Florida has long been known for flimflam, bogus swamp sales and Medicaid fraud. The days of snake oil salesmen may be over, but thieves and conmen still exist. Not only do scammers and thieves want your money, they wouldn’t mind stealing and misusing your identity as well.
In 2014, Florida was home to seven of the top 20 metro areas for consumer fraud complaints. The state is the third most populous in the country with an estimated 19.9 million inhabitants, but it also has the highest fraud rate out of any of the states.
Even while things are slowly getting better thanks to the quick reactions of law enforcement agencies within Florida, it is far from becoming a miniscule issue.
“Data breaches regularly expose sensitive personal information about millions of Florida consumers on cyber-crime black markets,” said John Breyault, vice president of the Consumers League. “Without reforms in Washington to better protect consumers’ data, high identity-theft rates could become the ‘new normal’ for consumers in Florida.”
What is it that makes Florida so attractive to cyber-criminals?
Breyault believes there are a host of reasons that the sunshine state appears promising to thieves and scammers.
The lack of state income tax means less scrutiny from state officials; the always-shifting population makes it easier for hit-and-run operators to blend in; the fast development of the state means there is a lot of money floating around and Florida’s large senior population provides a tempting target of savings and vulnerabilities, seniors are naturally less adept at protecting themselves when on the internet and to hackers, it is a opportunity not to pass up.
More than 200,000 fraud-related complaints were received from Floridians alone in 2014, giving the state the highest per-person rate in the nation. It equates to roughly 1,007 complaints per 100,000 of the population. The states that trailed behind Florida were Georgia and Nevada.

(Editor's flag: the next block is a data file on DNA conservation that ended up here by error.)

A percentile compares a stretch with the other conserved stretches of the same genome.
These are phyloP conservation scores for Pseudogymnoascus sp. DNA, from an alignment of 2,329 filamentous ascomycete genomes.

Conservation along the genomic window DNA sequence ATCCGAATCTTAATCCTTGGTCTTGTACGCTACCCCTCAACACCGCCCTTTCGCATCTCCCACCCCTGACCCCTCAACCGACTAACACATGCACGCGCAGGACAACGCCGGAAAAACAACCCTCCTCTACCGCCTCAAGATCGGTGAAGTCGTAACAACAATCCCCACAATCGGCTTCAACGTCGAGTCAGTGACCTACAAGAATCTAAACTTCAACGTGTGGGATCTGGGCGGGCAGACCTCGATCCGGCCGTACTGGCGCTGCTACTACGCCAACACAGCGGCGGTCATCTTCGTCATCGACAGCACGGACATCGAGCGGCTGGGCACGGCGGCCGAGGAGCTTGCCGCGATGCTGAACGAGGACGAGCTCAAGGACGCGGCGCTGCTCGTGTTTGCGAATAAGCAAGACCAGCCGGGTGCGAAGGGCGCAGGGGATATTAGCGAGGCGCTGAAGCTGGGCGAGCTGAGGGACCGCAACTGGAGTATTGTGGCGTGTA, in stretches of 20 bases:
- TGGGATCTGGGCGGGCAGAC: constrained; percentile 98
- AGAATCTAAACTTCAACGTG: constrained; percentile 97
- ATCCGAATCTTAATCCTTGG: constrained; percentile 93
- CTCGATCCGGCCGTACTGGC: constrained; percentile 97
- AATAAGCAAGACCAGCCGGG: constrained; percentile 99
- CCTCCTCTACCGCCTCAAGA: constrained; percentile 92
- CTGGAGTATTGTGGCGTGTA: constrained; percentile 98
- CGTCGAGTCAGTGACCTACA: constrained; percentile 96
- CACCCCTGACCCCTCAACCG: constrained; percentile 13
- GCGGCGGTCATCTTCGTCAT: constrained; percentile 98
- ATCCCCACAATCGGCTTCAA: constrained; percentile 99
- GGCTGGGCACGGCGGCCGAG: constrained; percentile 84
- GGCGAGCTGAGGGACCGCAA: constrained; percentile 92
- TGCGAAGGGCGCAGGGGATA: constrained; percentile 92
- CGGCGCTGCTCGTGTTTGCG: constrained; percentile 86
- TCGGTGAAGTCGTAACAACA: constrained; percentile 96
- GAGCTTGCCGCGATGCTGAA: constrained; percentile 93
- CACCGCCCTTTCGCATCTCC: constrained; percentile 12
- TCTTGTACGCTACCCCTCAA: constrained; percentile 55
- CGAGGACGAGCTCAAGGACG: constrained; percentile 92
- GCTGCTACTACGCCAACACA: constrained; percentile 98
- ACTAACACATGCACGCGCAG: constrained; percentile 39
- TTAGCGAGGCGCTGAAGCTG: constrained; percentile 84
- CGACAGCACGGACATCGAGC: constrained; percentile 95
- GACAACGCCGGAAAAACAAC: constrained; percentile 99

More than 37,000 Floridians reported identify theft, again pushing the state to claim the title with the highest rate – 186 complaints per 100,000 individuals – with Washington and Oregon following close behind Florida.
The majority of the problems seem to stem from the big metro areas, such as Miami, Fort Lauderdale and West Palm Beach, which took the majority of the complaints, causing them to be the cities with the nation’s highest rate, 316 per 100,000. However, following behind them was Seattle, St. Louis, Naples and the Tallahassee area.
How do Floridians protect themselves? While there is no exact way to completely live without the threat of having your identity stolen or your bank account hacked, there are ways to safeguard yourself from becoming an easy target of scammers and identity thieves.
Resist clicking on suspicious links or attachments in emails, text messages or on the web. These frequently contain malicious software that can hijack your computer and steal the sensitive information you have stored there, such as social security numbers, user-names, passwords and your, or your family’s dates of birth.
File taxes early. The Federal Trade Commission (FTC) identified tax-related identity theft as a number one outlet for victims to have their identity stolen. Scammers file in someone else’s name early in the tax season and collect fraudulent returns before the legitimate taxpayer has had a chance to file his or her return.
Create strong and unique passwords. Use a combination of letters, numbers and symbols to make a password that is truly unique. Common words or names in your passwords should be avoided, no matter how easy it is to remember them. Don’t use the same password across multiple websites.
Review credit reports regularly. This will help you keep a good look on how your score is going; if something cannot be explained or shouldn’t be there, you will be able to catch it instead of it sliding past you.